Further education faces Pounds 39m cut

February 6, 1998

FURTHER education will be Pounds 39 million worse off in cash terms in 1998 compared with 1996, according to the Association of Colleges.

But under plans announced by the Further Education Funding Council some colleges could get cash boosts of up to Pounds 1 million.

The FEFC plans to allocate Pounds 30 million for widening participation for students over 19, and a further Pounds 20 million to increase participation for 16 to 18-year olds, in 1998-99.

Helena Kennedy's agenda for widening participation is the inspiration for the proposals. Colleges with the largest numbers of students from the most disadvantaged backgrounds could net hundreds of thousands of pounds.

The FEFC has also confirmed moves to close the funding gap between the best-off and worst-off colleges "in one go". About 115 colleges with a low average level of funding will each be Pounds 375,000 better off on average in 1998/99, according to the FEFC. Low-funded colleges at the bottom of the heap stand to gain as much as Pounds 1 million extra.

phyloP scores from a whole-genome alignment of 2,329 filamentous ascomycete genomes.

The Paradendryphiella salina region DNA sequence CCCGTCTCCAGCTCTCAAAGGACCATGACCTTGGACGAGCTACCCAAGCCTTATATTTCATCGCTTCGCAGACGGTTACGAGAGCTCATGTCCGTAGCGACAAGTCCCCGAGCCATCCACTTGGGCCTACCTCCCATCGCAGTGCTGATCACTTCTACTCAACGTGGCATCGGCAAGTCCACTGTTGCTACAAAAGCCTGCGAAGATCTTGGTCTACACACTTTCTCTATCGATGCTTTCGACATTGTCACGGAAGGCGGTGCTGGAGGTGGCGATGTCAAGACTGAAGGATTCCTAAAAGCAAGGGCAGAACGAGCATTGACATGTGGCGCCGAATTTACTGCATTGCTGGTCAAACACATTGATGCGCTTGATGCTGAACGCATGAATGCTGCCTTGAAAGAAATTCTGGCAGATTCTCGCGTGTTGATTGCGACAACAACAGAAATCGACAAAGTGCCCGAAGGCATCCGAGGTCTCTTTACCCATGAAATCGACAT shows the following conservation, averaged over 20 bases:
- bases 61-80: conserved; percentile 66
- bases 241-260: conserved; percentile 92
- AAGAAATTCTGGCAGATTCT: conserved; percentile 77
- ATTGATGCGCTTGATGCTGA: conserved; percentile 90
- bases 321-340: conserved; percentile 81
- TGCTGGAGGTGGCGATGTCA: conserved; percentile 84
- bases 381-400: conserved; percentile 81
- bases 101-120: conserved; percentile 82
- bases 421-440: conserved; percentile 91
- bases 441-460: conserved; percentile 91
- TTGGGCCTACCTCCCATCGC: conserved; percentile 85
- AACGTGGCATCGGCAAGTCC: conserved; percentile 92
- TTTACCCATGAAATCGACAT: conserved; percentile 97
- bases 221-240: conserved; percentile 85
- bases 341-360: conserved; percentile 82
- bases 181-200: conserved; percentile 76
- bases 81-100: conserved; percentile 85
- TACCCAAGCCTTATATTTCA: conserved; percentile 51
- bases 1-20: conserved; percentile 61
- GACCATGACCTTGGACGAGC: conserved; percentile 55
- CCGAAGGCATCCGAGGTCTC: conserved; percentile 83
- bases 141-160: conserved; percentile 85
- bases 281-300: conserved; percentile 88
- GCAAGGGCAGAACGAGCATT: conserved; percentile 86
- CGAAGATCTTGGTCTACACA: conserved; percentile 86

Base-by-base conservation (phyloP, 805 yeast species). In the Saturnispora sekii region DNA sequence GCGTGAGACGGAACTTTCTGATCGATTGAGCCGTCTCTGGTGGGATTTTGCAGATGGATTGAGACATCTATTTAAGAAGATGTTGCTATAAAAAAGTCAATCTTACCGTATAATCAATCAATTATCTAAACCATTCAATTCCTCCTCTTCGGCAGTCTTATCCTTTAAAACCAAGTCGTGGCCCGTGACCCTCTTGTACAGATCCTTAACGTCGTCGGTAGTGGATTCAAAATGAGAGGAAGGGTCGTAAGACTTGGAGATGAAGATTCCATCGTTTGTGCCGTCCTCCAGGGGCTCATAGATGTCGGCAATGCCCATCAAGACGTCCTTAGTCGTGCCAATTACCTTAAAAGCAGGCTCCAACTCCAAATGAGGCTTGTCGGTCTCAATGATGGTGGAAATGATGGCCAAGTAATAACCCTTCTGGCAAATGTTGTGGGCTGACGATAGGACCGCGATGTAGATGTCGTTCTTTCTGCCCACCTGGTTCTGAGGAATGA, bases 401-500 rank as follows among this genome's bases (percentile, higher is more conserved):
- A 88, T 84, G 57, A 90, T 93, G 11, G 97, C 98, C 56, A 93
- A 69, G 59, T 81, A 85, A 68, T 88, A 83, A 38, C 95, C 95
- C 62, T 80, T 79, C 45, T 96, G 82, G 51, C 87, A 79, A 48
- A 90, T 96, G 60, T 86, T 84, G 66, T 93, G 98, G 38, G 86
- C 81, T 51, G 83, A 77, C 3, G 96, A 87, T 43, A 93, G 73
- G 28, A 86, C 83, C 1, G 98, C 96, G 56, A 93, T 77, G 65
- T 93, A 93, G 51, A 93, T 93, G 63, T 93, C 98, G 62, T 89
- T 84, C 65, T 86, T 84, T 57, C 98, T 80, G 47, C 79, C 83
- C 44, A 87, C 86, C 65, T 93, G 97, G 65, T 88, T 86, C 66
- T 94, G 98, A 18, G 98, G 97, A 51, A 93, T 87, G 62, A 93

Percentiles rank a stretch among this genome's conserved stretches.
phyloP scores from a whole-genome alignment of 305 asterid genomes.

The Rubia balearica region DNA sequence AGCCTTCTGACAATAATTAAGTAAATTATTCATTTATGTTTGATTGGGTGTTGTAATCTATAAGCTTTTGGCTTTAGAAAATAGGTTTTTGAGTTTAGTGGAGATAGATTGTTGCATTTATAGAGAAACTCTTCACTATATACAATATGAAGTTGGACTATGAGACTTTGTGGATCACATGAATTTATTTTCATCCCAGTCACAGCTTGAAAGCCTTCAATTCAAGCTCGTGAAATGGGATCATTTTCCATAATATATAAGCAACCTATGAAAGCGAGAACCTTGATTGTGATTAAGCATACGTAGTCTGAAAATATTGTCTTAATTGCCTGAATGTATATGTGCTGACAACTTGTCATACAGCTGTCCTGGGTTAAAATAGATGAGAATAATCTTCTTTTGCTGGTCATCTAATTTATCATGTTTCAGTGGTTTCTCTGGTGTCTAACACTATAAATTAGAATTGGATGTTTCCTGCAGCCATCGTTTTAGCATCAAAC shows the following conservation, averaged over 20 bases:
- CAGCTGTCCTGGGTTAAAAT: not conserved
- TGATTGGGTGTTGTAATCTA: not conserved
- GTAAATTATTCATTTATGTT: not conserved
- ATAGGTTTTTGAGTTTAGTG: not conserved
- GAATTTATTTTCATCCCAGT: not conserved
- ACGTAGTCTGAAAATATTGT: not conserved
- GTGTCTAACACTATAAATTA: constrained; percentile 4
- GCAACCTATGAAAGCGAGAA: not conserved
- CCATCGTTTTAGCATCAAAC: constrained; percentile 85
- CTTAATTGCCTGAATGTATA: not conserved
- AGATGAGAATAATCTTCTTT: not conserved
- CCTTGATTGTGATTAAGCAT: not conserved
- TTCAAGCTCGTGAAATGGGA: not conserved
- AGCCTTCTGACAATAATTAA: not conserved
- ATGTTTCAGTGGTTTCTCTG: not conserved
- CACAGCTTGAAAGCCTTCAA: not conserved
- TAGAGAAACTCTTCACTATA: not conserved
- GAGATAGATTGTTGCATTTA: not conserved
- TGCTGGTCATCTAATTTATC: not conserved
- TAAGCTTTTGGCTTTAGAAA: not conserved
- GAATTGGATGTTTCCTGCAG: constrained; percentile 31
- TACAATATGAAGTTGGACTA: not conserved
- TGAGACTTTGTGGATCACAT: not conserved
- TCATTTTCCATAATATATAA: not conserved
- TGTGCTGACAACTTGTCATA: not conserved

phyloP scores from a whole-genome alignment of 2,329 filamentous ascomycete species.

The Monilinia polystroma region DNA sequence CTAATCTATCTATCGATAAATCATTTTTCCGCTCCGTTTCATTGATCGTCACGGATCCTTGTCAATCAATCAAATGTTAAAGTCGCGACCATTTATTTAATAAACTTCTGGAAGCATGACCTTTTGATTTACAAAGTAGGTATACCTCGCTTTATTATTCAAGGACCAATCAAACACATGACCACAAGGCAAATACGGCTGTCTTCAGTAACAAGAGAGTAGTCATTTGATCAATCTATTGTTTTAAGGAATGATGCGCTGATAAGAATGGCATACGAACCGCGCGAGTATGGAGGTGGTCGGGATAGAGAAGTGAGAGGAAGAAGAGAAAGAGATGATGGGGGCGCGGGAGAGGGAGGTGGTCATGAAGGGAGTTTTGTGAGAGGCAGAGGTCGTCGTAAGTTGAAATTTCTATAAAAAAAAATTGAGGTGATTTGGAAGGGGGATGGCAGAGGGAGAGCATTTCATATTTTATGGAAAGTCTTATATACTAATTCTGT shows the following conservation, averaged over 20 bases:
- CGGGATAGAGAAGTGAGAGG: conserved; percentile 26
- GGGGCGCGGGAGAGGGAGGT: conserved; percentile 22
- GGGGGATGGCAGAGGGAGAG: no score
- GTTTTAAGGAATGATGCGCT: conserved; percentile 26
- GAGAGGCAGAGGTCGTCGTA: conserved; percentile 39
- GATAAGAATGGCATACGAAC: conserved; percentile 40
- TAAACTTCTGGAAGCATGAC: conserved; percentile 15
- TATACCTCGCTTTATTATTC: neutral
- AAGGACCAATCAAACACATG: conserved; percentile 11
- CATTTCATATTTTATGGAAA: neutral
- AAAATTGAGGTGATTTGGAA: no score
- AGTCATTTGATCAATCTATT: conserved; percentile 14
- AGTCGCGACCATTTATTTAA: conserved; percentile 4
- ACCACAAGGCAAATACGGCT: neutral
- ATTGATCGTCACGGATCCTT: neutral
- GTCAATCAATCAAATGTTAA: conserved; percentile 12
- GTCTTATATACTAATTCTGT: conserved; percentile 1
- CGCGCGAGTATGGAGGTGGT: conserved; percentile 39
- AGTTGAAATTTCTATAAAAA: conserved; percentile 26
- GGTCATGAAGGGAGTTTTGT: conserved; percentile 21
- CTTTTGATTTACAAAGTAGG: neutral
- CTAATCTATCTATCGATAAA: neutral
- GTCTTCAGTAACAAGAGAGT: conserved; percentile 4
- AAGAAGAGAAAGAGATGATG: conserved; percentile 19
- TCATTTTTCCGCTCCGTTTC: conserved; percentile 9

The AoC welcomed the funding council's move but said that overall funding, at Pounds 3.09 billion, was down by Pounds 39 million compared to 1996-97. The funding decisions have caused controversy. The FEFC has been accused of a "fudge" over the London weighting issue. Widespread opposition by non-London college principals has failed to stop the FEFC siphoning Pounds 4.5 million from its national budget to help London colleges to meet higher labour costs and greater social deprivation in the capital.

But bowing to pressure from the non-London college leaders, the funding council has stopped short of giving London colleges nearer Pounds 9 million, which was proposed.

The FEFC has also agreed to "initiate a review of institutional and geographical factors for all colleges in time for the 1999-2000 funding round".

Proposals to give extra funds to rural colleges are also under consideration.

Geoff Hall, FEFC director of programmes, said: "Some principals have said that there shouldn't be a London weighting at all, or that London was being treated too favourably, but the London case came out as a very strong one."

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